Four on the Floor with Kathe Koja
Four on the Floor with Kathe Koja
My Four on the Floor interview with Kathe Koja appears below. I first discovered Koja’s writing in the early ’90s, when as a college student I visited a bookstore (remember those?) and picked up the Dell/Abyss paperback edition of her novel The Cipher. (If you’ve seen either this edition or the Abyss edition of her novel Bad Brains, you’ll likely remember the stunning cover art by Marshall Arisman).
You can probably easily count the number of times a writer has truly opened your eyes, and reading Koja had that effect on me. Thematically, stylistically, this was a horror novel (though Koja’s writing defies genre) unlike any horror novel I’d ever read.
If you haven’t experienced her writing, that glittering promise nestled in 2018 is the experience of reading one of her novels for the very first time. Enjoy!
About: Kathe Koja’s books include Under the Poppy, The Bastards’ Paradise, The Cipher, and Skin; her young adult novels include Buddha Boy, Talk, and Kissing the Bee. Her work has been honored by the ALA, by the ASPCA, and with the Bram Stoker Award. She’s a Detroit native and lives with her husband, artist Rick Lieder. She also runs Loudermilk Productions, creating site-specific immersive events, including performances of Faustus and her own adaptation of Under the Poppy.
1. A Library Journal reviewer once wrote that your prose reads like “a collaboration between Clive Barker and William S. Burroughs.” Are there any writers (or artists in other mediums) whose works have exerted a particular influence on your writing?
The great, fierce, subtle Shirley Jackson was a lasting influence on me as a beginning writer—her “Notes for a Young Writer,” in Come Along with Me, is really a fiction master class in less than 20 paragraphs. And the work, her novels and her stories, pretty much defies category: it’s Shirley Jackson’s work, period.
David Bowie was a tremendous influence too—not just his genius as a musician, but his indelible example of fidelity to his own instincts and interests, his courage in making the work he wanted to make; he transcended categories, too, his music was Bowie music, first and always.
I’ve written YA novels, horror novels, historical novels, and what stays constant is my voice, so I very much took those examples to heart.
2. The beautifully styled and richly atmospheric nature of your prose would require a deft editorial hand. What has been your experience with editors?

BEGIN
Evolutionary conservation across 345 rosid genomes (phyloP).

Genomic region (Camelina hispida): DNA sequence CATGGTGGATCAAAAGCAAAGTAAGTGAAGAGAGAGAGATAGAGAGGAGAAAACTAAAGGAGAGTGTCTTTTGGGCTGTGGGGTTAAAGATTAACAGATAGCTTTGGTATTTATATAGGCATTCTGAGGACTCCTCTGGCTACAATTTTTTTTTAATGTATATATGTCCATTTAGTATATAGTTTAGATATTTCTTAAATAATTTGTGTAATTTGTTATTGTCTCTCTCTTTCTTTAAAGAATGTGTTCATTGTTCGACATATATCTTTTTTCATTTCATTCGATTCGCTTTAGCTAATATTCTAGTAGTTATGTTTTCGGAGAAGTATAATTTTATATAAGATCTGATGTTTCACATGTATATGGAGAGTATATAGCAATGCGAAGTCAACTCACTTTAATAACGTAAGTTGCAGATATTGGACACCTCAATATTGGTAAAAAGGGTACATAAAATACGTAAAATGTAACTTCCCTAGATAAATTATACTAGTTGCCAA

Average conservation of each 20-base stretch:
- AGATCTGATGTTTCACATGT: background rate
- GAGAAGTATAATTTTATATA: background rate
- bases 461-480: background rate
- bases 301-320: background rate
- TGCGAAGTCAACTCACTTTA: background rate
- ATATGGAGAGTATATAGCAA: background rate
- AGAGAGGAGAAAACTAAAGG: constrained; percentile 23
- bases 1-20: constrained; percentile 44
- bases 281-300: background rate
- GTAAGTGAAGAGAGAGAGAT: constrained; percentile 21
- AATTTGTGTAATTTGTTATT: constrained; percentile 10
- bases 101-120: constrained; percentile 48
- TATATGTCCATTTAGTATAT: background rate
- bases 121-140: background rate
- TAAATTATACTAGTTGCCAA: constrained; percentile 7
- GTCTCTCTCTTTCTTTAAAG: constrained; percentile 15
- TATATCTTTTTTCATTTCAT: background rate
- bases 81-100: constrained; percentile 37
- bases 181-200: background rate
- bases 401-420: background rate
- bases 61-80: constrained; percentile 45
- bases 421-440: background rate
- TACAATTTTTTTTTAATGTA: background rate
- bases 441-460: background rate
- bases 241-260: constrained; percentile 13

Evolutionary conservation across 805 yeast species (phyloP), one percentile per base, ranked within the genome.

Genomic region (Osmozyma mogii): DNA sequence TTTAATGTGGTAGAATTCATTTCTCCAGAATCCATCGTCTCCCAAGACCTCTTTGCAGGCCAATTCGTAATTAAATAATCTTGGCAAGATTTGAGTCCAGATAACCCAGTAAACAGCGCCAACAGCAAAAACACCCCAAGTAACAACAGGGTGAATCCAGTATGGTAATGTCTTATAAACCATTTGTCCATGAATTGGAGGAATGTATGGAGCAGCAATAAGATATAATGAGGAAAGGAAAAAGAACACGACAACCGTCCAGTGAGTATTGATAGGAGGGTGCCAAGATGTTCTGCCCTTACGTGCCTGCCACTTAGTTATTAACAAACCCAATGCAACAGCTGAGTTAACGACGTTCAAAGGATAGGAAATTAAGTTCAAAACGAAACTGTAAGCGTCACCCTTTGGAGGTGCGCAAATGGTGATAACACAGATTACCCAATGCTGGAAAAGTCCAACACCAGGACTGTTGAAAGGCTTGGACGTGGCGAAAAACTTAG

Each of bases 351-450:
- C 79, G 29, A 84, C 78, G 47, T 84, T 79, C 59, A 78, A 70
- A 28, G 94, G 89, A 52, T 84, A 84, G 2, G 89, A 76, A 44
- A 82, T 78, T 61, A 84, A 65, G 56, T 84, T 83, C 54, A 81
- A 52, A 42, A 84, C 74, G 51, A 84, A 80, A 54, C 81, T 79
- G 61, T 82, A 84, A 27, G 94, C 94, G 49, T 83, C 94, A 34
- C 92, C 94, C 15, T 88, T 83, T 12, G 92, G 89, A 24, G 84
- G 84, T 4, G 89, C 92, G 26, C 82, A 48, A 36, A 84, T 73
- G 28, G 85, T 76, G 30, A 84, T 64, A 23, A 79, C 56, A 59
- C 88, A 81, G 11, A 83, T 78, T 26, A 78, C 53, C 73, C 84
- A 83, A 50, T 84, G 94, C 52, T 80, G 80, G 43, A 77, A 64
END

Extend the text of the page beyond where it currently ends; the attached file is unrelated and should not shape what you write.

Whenever I send a manuscript to any editor, it’s always complete, or as complete as I can possibly make it—I wouldn’t send it otherwise!—so I don’t invite much in the way of collaborative editing, but I’m of course wide open to close and critical reading and comments: the writer and editor have identical goals, to bring the book (or story) to its highest level of completion, so I listen very carefully to all editorial notes.
My best editorial experience? I was so fortunate to be able to work with Frances Foster at Farrar, Straus & Giroux: she was thorough, she was subtle, and whenever we disagreed, which was seldom, she was always open to honest argument. We worked on seven YA novels together and the process was utterly seamless. It’s no wonder she was a publishing legend.
3. In what ways do you play with the overall structure of your novels and at what point in your process are you most aware of structure?
All my fiction begins with a character—for The Cipher it was Nicholas, the failed poet; for Skin it was Tess, the stubborn sculptor; for Talk it was Kit Webster, the thoughtful and watchful young actor; for the Under the Poppy trilogy it was Istvan the puppeteer and his cadre of fantastic mecs—and the story just accretes around that person, through research, and notes, in a very hands-off kind of process, just letting the thing grow and find its shape until it’s time, finally, to start writing.
I’m not able to work with outlines, I need to discover what’s being made in and by the making itself. So the structure is never imposed, it’s always organic to whatever’s being written—for one example, I had no idea the Poppy trilogy would be a trilogy, but the story just kept growing, kept showing itself to have more and more facets, until it became three books.
4. Are there any recent books or films that have frightened or inspired or opened your eyes to something new in the world?
A true life-changing example is Anthony Burgess’s A Dead Man in Deptford, his biographical novel about the sui generis Elizabethan poet and playwright Christopher Marlowe. I read it, fell head over heels for Marlowe, read all his poems and plays, and ended up writing a novel about him called Christopher Wild that’s also turning itself into a performance piece. A creative force of nature, Marlowe, that’s for certain.
Recent work I’ve loved: Carter Scholz’s short novel Gypsy, the Netflix series Dark, and Perfume Genius’s album No Shape.